Key conference takeaways
Amy Whitney, director of UND’s Center for Innovation, identified two key takeaways from the UAV Technology USA conference.
“One was gaining a stronger understanding of the immediate problem sets facing the military with UAV technology as it helps us strategically identify startups and other autonomous technology companies to come to North Dakota and partner with our local installations to address the challenges,” she said.
“A second takeaway was seeing the innovation and commercialization potential for the Department of Defense that align with UND’s strengths in areas such as energy, aerospace and engineering,” Whitney added.
In his closing comments, Armacost said the conference provided a forum for ideas, an opportunity to learn about the work of others and a sense of direction on where to head together and how to connect.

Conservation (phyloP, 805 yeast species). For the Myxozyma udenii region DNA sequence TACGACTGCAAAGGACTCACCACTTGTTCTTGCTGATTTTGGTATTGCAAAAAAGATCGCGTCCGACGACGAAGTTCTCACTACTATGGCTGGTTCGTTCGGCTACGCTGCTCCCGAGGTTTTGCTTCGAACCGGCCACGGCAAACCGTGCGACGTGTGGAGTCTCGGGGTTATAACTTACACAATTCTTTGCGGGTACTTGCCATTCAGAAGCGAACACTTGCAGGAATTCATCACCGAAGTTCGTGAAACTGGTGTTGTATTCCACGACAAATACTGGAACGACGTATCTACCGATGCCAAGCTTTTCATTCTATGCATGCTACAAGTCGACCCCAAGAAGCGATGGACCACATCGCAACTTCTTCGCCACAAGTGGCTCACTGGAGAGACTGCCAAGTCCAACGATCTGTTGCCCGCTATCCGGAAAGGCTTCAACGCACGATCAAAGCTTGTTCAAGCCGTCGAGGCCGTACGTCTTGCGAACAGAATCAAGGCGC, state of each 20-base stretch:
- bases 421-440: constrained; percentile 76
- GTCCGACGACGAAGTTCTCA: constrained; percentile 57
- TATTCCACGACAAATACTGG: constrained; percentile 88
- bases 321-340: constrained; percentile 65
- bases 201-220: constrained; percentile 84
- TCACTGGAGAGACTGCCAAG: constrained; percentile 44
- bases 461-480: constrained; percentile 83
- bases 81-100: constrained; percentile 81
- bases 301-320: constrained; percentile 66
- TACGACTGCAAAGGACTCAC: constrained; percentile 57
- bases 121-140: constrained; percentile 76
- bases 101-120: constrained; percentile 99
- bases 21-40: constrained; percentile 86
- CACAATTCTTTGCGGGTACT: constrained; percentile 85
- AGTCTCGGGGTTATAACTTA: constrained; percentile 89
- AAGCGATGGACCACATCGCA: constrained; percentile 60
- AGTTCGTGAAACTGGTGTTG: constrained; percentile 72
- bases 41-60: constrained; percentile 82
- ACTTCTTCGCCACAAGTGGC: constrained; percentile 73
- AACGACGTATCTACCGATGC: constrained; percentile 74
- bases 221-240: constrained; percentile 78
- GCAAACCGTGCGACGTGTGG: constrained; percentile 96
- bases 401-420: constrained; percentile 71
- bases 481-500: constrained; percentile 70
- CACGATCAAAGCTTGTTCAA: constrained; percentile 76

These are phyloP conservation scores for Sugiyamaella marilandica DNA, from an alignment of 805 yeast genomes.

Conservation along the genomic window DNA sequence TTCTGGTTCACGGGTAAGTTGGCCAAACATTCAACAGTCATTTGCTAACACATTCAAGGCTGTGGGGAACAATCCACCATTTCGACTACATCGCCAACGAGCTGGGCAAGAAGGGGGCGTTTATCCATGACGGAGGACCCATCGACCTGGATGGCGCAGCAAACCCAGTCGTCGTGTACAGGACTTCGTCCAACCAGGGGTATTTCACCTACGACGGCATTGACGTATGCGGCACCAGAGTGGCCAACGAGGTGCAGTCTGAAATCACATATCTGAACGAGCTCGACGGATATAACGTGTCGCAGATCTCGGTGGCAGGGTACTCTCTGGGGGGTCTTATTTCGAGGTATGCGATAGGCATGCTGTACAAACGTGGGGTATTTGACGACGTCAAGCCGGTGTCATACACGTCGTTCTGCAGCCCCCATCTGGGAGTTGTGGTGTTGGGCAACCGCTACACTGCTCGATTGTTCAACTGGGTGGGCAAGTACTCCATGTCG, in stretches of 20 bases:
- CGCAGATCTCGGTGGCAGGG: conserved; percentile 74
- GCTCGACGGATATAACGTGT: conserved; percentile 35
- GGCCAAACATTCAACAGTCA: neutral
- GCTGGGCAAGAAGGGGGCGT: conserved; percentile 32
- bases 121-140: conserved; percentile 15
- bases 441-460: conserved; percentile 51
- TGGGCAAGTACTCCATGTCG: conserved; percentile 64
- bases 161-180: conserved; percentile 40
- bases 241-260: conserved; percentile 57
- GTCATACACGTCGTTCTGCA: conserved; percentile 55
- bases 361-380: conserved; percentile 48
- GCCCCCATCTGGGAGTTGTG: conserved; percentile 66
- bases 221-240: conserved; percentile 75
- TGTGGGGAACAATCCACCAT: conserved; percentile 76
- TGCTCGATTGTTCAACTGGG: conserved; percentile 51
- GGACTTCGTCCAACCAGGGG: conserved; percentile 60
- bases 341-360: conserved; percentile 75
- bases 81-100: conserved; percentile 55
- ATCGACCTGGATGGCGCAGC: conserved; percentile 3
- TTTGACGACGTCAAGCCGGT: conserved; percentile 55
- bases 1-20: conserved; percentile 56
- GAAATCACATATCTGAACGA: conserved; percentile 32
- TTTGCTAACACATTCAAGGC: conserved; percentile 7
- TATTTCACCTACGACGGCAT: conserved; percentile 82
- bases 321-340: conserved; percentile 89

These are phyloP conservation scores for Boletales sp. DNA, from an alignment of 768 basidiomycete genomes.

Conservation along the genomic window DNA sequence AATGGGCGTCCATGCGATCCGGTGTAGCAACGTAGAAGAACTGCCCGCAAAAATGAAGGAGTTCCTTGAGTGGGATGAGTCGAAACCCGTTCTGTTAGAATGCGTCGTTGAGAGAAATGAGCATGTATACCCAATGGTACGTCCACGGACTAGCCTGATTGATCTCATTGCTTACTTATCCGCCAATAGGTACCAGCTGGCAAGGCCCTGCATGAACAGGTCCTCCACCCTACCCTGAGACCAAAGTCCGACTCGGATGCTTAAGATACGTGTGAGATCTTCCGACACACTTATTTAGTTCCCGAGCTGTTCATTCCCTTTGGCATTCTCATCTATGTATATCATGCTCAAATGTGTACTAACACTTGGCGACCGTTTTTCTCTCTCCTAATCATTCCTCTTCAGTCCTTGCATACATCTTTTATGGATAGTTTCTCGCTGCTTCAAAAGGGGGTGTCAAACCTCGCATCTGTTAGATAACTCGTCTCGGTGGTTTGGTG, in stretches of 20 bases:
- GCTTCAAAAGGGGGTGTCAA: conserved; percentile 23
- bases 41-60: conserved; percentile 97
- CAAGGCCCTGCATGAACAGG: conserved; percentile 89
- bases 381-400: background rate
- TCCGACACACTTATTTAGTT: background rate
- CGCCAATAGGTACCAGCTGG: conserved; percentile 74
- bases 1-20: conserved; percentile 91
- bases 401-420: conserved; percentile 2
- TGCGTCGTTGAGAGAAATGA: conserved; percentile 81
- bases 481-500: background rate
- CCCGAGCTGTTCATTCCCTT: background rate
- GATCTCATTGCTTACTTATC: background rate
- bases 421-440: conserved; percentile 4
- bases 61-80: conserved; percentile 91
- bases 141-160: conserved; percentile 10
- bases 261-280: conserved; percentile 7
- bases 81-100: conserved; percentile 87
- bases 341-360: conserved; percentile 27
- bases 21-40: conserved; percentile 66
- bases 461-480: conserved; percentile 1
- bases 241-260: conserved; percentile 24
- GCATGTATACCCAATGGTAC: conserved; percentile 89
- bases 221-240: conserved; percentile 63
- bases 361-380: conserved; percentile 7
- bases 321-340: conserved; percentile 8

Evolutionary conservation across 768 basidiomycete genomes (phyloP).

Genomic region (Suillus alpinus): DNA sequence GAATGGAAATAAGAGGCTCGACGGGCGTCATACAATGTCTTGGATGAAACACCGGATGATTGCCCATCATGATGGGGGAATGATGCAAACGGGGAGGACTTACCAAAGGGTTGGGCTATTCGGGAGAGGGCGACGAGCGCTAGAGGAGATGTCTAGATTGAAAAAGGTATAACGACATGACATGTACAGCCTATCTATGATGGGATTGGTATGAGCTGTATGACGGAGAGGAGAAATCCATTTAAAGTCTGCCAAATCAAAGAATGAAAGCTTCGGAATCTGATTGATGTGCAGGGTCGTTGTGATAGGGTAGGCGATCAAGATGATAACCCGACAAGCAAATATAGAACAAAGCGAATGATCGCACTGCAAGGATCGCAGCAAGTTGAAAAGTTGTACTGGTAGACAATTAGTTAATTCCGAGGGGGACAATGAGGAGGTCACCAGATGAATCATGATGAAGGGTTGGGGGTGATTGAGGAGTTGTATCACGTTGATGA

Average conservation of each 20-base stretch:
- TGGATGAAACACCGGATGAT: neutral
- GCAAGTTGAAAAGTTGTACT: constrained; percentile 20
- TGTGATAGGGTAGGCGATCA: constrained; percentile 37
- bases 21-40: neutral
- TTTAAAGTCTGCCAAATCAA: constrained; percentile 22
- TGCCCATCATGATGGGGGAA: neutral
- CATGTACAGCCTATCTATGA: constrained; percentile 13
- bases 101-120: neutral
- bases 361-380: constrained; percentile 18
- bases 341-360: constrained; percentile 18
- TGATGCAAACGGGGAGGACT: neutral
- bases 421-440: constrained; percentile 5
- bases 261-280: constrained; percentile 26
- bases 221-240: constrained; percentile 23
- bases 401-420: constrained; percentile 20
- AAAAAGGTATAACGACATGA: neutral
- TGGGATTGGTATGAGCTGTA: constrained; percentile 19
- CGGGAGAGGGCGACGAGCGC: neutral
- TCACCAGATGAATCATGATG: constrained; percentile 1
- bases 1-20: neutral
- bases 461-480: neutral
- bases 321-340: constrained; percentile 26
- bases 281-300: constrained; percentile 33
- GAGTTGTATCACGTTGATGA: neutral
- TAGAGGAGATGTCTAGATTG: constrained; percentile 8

“What really struck me was the sense of partnership that can exist within this community – across nations, across branches of the service, across industries and industry partners, and also with universities,” he concluded.
Other UND attendees of the conference included Brian Tande, Dean of the College of Engineering & Mines; Ryan Adams, Director of the School of Electrical Engineering & Computer Science; Paul Snyder, UAS Program Director; and Mark Askelson, Executive Director of the Research Institute for Autonomous Systems.
The conference was organized by the London-based SMi Group, a global company specializing in business-to-business conferences, workshops and masterclasses. It is part of the SAE Media Group, which delivers events for the defense, security, energy, utilities, finance and pharmaceutical sectors.